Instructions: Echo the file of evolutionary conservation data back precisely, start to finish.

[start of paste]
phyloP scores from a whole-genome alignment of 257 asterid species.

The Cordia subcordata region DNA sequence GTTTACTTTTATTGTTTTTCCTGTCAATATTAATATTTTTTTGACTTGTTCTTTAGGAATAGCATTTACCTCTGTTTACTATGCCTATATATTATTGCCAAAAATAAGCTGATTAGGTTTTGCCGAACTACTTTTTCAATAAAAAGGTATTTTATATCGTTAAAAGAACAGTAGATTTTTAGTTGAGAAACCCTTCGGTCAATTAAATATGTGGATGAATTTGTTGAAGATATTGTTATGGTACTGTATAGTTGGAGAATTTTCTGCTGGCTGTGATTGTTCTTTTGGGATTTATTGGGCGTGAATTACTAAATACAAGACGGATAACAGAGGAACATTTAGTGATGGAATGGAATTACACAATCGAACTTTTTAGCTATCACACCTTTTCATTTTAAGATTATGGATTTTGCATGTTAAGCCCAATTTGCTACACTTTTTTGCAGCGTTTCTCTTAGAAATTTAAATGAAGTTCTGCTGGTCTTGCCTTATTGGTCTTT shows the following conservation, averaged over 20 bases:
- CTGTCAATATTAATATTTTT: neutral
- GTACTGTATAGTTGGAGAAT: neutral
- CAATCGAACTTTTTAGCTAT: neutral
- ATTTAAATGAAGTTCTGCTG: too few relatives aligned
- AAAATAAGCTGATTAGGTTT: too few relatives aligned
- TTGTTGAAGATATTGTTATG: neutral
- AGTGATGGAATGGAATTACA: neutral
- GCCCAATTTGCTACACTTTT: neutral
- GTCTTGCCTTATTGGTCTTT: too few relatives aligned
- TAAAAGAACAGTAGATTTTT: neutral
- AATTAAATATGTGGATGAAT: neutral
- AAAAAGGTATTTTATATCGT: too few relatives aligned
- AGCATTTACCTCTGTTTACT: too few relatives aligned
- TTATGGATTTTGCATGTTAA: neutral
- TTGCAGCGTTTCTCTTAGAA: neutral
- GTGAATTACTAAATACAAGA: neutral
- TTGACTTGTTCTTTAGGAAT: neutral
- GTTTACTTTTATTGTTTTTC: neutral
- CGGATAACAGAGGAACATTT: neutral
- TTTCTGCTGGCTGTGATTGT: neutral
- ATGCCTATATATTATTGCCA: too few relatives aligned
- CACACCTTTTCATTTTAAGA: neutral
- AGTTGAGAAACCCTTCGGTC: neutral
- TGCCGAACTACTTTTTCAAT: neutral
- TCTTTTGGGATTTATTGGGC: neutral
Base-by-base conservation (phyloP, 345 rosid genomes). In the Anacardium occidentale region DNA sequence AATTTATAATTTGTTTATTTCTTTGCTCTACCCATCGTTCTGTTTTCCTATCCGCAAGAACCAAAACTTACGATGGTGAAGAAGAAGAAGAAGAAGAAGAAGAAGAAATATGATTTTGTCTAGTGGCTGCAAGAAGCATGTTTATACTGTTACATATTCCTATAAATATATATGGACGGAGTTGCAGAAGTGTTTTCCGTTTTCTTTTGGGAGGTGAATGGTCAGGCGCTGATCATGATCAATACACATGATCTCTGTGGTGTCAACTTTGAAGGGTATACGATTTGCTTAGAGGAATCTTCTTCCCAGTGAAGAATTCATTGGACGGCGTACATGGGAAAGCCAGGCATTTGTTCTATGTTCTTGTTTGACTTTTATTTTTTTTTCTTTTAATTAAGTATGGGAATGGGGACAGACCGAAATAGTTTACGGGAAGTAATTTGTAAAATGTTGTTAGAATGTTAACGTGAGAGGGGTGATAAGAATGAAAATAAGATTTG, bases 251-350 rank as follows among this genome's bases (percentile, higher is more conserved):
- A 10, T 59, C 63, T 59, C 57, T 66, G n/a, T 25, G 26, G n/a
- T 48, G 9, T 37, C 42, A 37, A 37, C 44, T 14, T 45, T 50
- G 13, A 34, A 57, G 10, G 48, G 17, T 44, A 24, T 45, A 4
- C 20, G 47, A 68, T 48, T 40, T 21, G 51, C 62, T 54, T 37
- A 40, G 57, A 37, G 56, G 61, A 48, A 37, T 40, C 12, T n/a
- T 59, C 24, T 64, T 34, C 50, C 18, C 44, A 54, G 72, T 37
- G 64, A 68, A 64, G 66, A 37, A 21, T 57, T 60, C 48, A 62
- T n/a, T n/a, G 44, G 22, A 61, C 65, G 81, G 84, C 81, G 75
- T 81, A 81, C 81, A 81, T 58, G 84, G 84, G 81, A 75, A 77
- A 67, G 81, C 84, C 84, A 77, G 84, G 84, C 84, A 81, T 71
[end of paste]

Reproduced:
phyloP scores from a whole-genome alignment of 257 asterid species.

The Cordia subcordata region DNA sequence GTTTACTTTTATTGTTTTTCCTGTCAATATTAATATTTTTTTGACTTGTTCTTTAGGAATAGCATTTACCTCTGTTTACTATGCCTATATATTATTGCCAAAAATAAGCTGATTAGGTTTTGCCGAACTACTTTTTCAATAAAAAGGTATTTTATATCGTTAAAAGAACAGTAGATTTTTAGTTGAGAAACCCTTCGGTCAATTAAATATGTGGATGAATTTGTTGAAGATATTGTTATGGTACTGTATAGTTGGAGAATTTTCTGCTGGCTGTGATTGTTCTTTTGGGATTTATTGGGCGTGAATTACTAAATACAAGACGGATAACAGAGGAACATTTAGTGATGGAATGGAATTACACAATCGAACTTTTTAGCTATCACACCTTTTCATTTTAAGATTATGGATTTTGCATGTTAAGCCCAATTTGCTACACTTTTTTGCAGCGTTTCTCTTAGAAATTTAAATGAAGTTCTGCTGGTCTTGCCTTATTGGTCTTT shows the following conservation, averaged over 20 bases:
- CTGTCAATATTAATATTTTT: neutral
- GTACTGTATAGTTGGAGAAT: neutral
- CAATCGAACTTTTTAGCTAT: neutral
- ATTTAAATGAAGTTCTGCTG: too few relatives aligned
- AAAATAAGCTGATTAGGTTT: too few relatives aligned
- TTGTTGAAGATATTGTTATG: neutral
- AGTGATGGAATGGAATTACA: neutral
- GCCCAATTTGCTACACTTTT: neutral
- GTCTTGCCTTATTGGTCTTT: too few relatives aligned
- TAAAAGAACAGTAGATTTTT: neutral
- AATTAAATATGTGGATGAAT: neutral
- AAAAAGGTATTTTATATCGT: too few relatives aligned
- AGCATTTACCTCTGTTTACT: too few relatives aligned
- TTATGGATTTTGCATGTTAA: neutral
- TTGCAGCGTTTCTCTTAGAA: neutral
- GTGAATTACTAAATACAAGA: neutral
- TTGACTTGTTCTTTAGGAAT: neutral
- GTTTACTTTTATTGTTTTTC: neutral
- CGGATAACAGAGGAACATTT: neutral
- TTTCTGCTGGCTGTGATTGT: neutral
- ATGCCTATATATTATTGCCA: too few relatives aligned
- CACACCTTTTCATTTTAAGA: neutral
- AGTTGAGAAACCCTTCGGTC: neutral
- TGCCGAACTACTTTTTCAAT: neutral
- TCTTTTGGGATTTATTGGGC: neutral
Base-by-base conservation (phyloP, 345 rosid genomes). In the Anacardium occidentale region DNA sequence AATTTATAATTTGTTTATTTCTTTGCTCTACCCATCGTTCTGTTTTCCTATCCGCAAGAACCAAAACTTACGATGGTGAAGAAGAAGAAGAAGAAGAAGAAGAAGAAATATGATTTTGTCTAGTGGCTGCAAGAAGCATGTTTATACTGTTACATATTCCTATAAATATATATGGACGGAGTTGCAGAAGTGTTTTCCGTTTTCTTTTGGGAGGTGAATGGTCAGGCGCTGATCATGATCAATACACATGATCTCTGTGGTGTCAACTTTGAAGGGTATACGATTTGCTTAGAGGAATCTTCTTCCCAGTGAAGAATTCATTGGACGGCGTACATGGGAAAGCCAGGCATTTGTTCTATGTTCTTGTTTGACTTTTATTTTTTTTTCTTTTAATTAAGTATGGGAATGGGGACAGACCGAAATAGTTTACGGGAAGTAATTTGTAAAATGTTGTTAGAATGTTAACGTGAGAGGGGTGATAAGAATGAAAATAAGATTTG, bases 251-350 rank as follows among this genome's bases (percentile, higher is more conserved):
- A 10, T 59, C 63, T 59, C 57, T 66, G n/a, T 25, G 26, G n/a
- T 48, G 9, T 37, C 42, A 37, A 37, C 44, T 14, T 45, T 50
- G 13, A 34, A 57, G 10, G 48, G 17, T 44, A 24, T 45, A 4
- C 20, G 47, A 68, T 48, T 40, T 21, G 51, C 62, T 54, T 37
- A 40, G 57, A 37, G 56, G 61, A 48, A 37, T 40, C 12, T n/a
- T 59, C 24, T 64, T 34, C 50, C 18, C 44, A 54, G 72, T 37
- G 64, A 68, A 64, G 66, A 37, A 21, T 57, T 60, C 48, A 62
- T n/a, T n/a, G 44, G 22, A 61, C 65, G 81, G 84, C 81, G 75
- T 81, A 81, C 81, A 81, T 58, G 84, G 84, G 81, A 75, A 77
- A 67, G 81, C 84, C 84, A 77, G 84, G 84, C 84, A 81, T 71